A History of the Honda Fireblade – Part 1

Posted: 13 Dec 2013

With Honda unveiling the first SP Blade in the bike’s 22-year lifespan, Bike Social thought the time was right to look back over the evolution of the bike that defined the sportsbike class.

1992/3 Honda CBR900RR-N/P FireBlade

1992/3 Honda CBR900RR-N/P FireBlade

The bike that went on to change the face of sportsbikes was launched in 1992 – the FireBlade. Named after a miss-translation of the word ‘lightning’ into Japanese, the Blade was the brainchild of Honda designer Tadao Baba. By using the very latest computer technology, Baba designed the Blade with a fanatical obsession to weight saving. Unlike comparative sportsbikes of the day, the Blade was not all about its engine and instead relied on handling and light weight to destroy the opposition – although a 122bhp 893cc motor certainly helped matters. At the time this engine size was very controversial. With the World Superbike championship selling bikes under the ‘win on Sunday, sell on Monday’ philosophy, Honda took a gamble in releasing the over-sized Blade. With no race class supporting it, Baba reasoned that if it was better than everything else out there, riders would by it on its road success and not race heritage. His gamble paid off and despite Honda actually testing a 749cc Blade, it was the 893cc engine that helped the Honda dominate road bike sales and cement its reputation as the ultimatesportsbike of the early 1990s.

Specs

Engine:  893cc, inline four, 16v, DOHC
Bore x stroke: 70 x 58mm
Power: 122bhp @ 10,500rpm
Torque: 65ftlb @ 8,500rpm
Weight: 185kg

1994/5 Honda CBR900RR R/S FireBlade

1994/5 Honda CBR900RR R/S FireBlade

Having set the world alight with their new bike, Honda refined the Blade in its first major update. Riders were unused to the Blade’s agility and many were left a little distressed at the bike’s lively front end, something Honda muted by adding compression adjustment to the forks rather than swap the unique 16-inch front wheel for a more common 17-inch item. This was just one of a series of small modifications that Honda made to the Blade to make it easier for riders to live with, however what most people remember about this generation of Blade is the look.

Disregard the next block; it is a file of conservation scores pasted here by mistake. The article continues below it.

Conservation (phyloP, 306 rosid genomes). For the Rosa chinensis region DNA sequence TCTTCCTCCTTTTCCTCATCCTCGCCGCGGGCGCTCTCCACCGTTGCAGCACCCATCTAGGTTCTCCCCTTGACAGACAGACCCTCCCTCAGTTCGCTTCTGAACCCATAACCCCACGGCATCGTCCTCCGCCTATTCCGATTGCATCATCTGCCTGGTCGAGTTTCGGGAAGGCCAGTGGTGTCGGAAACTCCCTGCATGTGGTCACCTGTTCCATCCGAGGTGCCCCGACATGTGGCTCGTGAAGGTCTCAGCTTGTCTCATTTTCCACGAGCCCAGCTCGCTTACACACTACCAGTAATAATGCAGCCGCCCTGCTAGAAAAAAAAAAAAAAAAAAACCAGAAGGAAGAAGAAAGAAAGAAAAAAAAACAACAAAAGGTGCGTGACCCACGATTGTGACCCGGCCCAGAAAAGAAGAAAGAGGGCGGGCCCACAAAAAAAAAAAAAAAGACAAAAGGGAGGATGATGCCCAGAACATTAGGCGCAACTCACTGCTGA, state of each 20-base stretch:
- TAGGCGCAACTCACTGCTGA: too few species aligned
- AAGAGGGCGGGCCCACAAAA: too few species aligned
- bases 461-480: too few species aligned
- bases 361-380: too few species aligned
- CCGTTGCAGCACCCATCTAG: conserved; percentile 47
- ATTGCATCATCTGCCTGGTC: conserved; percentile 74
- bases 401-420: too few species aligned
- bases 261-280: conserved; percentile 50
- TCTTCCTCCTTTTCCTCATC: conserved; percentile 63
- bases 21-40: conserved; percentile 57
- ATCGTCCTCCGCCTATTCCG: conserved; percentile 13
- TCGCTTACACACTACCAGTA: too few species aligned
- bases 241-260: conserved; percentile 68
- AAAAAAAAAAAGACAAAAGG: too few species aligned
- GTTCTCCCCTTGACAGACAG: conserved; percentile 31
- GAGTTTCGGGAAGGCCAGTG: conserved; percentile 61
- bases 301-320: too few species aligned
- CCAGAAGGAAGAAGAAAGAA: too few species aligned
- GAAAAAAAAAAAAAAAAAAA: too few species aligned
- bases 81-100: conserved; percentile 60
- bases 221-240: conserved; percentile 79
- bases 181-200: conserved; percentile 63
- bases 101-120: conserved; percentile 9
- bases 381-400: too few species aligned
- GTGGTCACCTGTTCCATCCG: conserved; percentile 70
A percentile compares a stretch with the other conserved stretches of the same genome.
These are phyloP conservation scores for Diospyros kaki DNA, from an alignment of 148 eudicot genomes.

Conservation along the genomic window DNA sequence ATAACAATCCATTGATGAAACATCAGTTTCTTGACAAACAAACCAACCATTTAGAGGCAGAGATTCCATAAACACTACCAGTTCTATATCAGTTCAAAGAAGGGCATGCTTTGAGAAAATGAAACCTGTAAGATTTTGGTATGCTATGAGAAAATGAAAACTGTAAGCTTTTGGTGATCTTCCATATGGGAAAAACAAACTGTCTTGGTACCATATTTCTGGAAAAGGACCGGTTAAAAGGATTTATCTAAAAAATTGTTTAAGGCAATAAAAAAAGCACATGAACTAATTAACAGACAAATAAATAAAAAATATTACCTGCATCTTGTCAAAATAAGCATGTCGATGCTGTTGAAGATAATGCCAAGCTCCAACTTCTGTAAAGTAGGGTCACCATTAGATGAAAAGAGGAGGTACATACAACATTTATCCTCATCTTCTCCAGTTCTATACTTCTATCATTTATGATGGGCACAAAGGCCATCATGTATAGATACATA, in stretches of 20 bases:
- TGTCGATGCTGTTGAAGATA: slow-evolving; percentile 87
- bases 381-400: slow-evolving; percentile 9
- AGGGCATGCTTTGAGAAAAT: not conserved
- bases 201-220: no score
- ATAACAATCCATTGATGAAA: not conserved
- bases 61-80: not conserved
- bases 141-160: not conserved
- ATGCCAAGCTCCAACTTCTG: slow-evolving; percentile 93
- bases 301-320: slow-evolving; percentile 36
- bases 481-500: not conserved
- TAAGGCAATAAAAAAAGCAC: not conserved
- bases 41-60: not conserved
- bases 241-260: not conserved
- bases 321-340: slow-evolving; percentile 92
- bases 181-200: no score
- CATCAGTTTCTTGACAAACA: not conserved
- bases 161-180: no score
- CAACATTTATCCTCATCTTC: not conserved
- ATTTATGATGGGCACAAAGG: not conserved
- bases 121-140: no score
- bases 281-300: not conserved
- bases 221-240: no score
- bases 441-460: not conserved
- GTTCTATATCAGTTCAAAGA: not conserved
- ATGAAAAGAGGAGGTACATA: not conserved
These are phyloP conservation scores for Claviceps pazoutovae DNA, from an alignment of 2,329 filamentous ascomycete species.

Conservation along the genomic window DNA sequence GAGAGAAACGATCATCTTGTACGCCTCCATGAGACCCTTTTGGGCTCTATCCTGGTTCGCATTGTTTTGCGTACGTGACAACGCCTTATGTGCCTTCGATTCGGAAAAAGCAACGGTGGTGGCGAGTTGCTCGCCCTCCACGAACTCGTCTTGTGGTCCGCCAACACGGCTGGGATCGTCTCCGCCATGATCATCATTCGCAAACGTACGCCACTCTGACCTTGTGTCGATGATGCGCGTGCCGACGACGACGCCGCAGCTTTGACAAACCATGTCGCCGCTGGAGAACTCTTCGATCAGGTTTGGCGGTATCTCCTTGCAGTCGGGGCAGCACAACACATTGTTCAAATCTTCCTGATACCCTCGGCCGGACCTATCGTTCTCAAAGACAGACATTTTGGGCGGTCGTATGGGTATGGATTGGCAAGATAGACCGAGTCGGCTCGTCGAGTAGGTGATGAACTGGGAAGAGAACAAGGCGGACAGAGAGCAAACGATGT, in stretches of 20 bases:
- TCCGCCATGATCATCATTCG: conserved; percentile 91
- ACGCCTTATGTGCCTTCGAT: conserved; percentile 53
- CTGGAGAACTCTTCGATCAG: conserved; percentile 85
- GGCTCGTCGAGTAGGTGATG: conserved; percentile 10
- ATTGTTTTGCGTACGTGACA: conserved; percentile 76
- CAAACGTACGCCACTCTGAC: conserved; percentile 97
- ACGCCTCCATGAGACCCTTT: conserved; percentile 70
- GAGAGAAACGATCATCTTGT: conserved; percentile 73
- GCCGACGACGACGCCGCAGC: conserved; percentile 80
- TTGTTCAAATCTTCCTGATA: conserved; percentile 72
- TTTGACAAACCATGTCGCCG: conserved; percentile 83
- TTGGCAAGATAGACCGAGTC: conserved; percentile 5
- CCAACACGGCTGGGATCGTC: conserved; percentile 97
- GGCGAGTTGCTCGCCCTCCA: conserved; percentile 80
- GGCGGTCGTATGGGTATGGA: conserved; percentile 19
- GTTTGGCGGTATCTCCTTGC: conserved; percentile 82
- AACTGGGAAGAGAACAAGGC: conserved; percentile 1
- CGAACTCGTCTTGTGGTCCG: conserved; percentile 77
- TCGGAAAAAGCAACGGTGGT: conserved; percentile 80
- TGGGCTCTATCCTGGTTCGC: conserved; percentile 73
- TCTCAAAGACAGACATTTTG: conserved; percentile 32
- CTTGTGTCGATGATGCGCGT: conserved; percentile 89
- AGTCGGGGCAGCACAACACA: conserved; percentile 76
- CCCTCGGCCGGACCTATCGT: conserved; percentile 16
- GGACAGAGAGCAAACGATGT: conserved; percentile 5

A new fairing brought with it the iconic ‘Foxeye’ headlight as well as the coolest paint scheme known to man – the 1994 Urban Tiger. Who cared if it was described as beige in the logbook, the Tiger was the stuff of dreams and remains as eye catching today as it was back in 1994.

Specs

Engine:  893cc, inline four, 16v, DOHC
Bore x stroke: 70 x 58mm
Power: 124bhp @ 10,500rpm
Torque: 65ftlb @ 8,500rpm
Weight: 185kg

1996/7 Honda CBR900RR T/V FireBlade

1996/7 Honda CBR900RR T/V FireBlade


With the whole world going Blade crazy, in 1996 Honda were still left without a major competitor as the rest of the manufacturers concentrated their efforts on the 750cc class. Rather than resting on their laurels, Honda followed the pattern set by the Japanese manufacturers and four years after it was first unveiled, the Blade received a major update.

Sensing the public were starting to turn against the full-on nature of the Blade, Honda softened their sportsbike by increasing its practicality levels. New bars were 10mm taller than before, the seat height was 10mm higher for more leg room and the fairing increased in size for better wind protection. And the improvements didn’t stop there, the motor and chassis were also thoroughly revised.

As well as increasing its capacity to 918.5cc through a 1mm over-bore, Honda lightened the engine’s internals and tweaked the chassis’ geometry for stability. This new Blade may have been the most powerful to date, but it was also the most stable and came with genuine all-round ability. Fans of the frantic nature of the original model were left a little disappointed, however with no competition to face up against the Blade still ruled the roost. Unfortunately for Honda this all changed in 1998…